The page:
Socialist Hollande Triumphs in French Presidential Poll
Left-wing candidate François Hollande has defeated incumbent Nicolas Sarkozy in Sunday’s runoff, exit polls say, becoming the first Socialist to win a presidential election since François Mitterrand in 1988.
François Hollande has won France’s presidential election, giving the country its first Socialist president in almost two decades, exit polls showed Sunday.
According to Ipsos polling institute, the left-wing candidate took 51.7% of the vote to incumbent Nicolas Sarkozy’s 48.3%.
Celebrations are underway at the iconic Place de la Bastille in central Paris, the same spot where the last Socialist to win a presidential election, François Mitterrand, celebrated his first victory back in 1981.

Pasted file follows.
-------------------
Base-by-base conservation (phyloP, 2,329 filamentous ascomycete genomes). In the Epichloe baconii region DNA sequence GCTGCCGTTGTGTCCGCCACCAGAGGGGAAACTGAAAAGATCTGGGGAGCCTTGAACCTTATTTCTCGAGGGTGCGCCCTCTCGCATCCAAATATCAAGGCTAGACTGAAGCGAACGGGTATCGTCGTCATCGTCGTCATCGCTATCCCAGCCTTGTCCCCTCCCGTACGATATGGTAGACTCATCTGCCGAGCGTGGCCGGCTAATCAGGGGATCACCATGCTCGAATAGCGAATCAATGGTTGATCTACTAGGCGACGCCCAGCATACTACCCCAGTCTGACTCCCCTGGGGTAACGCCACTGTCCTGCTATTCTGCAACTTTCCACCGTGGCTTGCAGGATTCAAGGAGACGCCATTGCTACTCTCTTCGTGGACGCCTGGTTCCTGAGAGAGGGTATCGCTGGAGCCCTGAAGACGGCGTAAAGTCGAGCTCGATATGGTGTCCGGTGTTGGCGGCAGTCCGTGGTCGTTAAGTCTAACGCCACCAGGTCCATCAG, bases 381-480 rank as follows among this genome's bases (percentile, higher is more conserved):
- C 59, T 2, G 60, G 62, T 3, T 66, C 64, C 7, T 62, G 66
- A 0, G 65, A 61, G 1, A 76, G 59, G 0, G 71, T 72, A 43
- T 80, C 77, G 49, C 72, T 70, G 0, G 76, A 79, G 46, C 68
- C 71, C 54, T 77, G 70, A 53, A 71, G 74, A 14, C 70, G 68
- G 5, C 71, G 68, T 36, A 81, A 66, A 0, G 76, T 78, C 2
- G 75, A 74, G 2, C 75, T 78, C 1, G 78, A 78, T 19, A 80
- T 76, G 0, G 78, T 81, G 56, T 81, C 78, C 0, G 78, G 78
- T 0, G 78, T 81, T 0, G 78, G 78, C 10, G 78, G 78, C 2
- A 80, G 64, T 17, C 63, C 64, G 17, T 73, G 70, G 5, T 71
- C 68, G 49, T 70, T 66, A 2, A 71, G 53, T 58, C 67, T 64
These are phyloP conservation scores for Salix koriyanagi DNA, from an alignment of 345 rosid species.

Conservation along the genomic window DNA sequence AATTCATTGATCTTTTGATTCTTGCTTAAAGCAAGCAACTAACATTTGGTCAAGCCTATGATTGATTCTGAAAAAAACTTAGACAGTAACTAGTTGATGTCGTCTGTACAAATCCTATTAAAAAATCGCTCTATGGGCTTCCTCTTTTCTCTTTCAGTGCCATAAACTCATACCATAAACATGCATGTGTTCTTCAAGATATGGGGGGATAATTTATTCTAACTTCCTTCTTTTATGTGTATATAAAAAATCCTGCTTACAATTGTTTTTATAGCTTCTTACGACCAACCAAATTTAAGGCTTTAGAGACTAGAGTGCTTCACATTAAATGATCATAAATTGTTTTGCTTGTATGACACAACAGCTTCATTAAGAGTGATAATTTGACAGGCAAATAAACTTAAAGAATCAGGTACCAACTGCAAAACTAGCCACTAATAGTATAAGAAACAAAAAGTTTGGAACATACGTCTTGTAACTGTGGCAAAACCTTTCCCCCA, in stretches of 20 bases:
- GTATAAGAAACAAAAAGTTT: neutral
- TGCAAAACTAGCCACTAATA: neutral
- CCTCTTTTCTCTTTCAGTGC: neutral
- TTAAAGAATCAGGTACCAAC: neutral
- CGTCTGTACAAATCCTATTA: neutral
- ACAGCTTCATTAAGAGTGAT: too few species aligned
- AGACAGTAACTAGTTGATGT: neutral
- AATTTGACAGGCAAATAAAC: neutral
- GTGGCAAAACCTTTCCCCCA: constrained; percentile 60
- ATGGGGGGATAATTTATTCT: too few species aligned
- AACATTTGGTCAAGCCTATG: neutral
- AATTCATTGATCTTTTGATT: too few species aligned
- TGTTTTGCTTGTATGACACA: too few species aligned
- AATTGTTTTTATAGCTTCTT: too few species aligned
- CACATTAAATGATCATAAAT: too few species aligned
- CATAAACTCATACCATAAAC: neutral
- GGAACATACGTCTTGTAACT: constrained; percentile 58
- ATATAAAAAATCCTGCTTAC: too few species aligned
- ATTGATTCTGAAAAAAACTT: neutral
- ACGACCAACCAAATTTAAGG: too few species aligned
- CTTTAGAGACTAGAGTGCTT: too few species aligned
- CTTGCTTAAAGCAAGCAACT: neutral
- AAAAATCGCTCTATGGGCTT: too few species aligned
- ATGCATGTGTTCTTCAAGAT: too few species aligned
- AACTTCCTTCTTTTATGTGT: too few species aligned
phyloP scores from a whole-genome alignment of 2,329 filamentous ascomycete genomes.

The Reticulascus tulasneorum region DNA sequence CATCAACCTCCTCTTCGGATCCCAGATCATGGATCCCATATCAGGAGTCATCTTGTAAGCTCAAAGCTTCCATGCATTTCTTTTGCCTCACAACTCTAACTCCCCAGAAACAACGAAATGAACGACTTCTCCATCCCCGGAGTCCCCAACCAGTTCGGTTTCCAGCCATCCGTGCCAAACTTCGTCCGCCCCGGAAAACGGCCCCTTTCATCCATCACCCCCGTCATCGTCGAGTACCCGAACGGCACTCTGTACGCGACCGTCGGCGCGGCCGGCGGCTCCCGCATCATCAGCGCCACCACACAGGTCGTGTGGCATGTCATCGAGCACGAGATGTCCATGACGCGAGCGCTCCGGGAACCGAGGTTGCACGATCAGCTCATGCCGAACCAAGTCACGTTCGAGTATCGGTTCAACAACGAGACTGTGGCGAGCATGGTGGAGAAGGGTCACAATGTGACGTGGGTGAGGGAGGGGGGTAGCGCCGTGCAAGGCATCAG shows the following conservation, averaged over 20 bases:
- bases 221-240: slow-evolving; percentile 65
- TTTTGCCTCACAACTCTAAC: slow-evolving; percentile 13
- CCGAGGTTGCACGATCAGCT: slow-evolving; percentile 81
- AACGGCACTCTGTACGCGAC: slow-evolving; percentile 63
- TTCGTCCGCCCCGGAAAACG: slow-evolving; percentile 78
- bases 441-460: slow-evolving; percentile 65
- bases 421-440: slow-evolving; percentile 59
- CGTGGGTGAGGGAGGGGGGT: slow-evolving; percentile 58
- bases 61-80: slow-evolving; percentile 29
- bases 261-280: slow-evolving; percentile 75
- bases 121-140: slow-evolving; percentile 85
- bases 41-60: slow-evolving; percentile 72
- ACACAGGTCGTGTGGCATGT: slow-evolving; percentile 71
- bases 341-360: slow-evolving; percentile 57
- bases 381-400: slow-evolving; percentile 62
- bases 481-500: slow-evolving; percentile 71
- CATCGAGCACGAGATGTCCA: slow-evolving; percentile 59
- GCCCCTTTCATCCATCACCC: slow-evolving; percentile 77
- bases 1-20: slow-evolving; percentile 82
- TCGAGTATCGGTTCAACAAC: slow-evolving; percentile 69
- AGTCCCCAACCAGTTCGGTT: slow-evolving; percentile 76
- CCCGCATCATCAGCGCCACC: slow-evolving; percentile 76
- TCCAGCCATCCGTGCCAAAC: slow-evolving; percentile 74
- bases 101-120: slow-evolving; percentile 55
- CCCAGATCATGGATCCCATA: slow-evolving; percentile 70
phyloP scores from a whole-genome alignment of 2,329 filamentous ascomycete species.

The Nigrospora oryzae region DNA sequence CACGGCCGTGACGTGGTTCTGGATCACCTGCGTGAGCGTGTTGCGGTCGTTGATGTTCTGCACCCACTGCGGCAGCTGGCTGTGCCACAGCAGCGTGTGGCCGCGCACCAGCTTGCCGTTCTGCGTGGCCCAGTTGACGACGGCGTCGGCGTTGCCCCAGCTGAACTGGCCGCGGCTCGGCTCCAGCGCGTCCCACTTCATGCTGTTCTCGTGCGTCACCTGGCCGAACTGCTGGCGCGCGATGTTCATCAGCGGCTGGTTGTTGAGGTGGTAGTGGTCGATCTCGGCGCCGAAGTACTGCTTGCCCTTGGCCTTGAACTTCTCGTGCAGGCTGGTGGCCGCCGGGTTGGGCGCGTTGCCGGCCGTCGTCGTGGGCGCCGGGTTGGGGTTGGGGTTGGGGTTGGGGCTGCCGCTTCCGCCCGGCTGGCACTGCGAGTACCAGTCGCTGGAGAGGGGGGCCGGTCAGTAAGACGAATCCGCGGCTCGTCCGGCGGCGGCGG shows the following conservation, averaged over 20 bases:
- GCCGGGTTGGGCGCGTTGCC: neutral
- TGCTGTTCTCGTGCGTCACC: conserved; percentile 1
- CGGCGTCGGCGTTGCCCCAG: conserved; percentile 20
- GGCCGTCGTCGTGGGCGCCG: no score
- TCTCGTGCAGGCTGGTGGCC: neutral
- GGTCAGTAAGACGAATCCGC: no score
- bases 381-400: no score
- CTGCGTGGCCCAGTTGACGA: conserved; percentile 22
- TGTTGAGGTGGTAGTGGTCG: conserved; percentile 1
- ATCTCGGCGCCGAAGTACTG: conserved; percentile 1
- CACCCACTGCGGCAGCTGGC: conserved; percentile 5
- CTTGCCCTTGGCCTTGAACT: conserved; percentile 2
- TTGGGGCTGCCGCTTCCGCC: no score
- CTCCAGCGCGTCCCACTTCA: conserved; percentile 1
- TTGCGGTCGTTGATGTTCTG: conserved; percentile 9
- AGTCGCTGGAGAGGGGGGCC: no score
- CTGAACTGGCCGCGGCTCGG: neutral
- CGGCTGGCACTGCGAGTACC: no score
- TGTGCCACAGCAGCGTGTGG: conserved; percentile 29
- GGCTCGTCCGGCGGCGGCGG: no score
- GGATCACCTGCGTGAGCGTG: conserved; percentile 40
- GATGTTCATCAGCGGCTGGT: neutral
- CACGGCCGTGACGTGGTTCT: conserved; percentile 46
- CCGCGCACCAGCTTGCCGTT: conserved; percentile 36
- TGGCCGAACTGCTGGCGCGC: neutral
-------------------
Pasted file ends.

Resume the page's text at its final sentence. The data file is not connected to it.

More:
Hollande, who voted on Sunday in the central Corrèze region, which he represents in the French parliament, was considered the frontrunner throughout the campaign, at times leading his rival by as much as 10% in opinion polls.
He finished ahead in the first round on April 22, claiming 28.63% of votes cast against Sarkozy’s 27.18%.
In a twin blow to Sarkozy between the two rounds, far-right candidate Marine Le Pen and centrist François Bayrou, who gathered around 18% and 9% respectively in the first round, both denied the incumbent an endorsement. Bayrou told supporters his personal vote would go to Hollande, while Le Pen said she would cast a blank vote.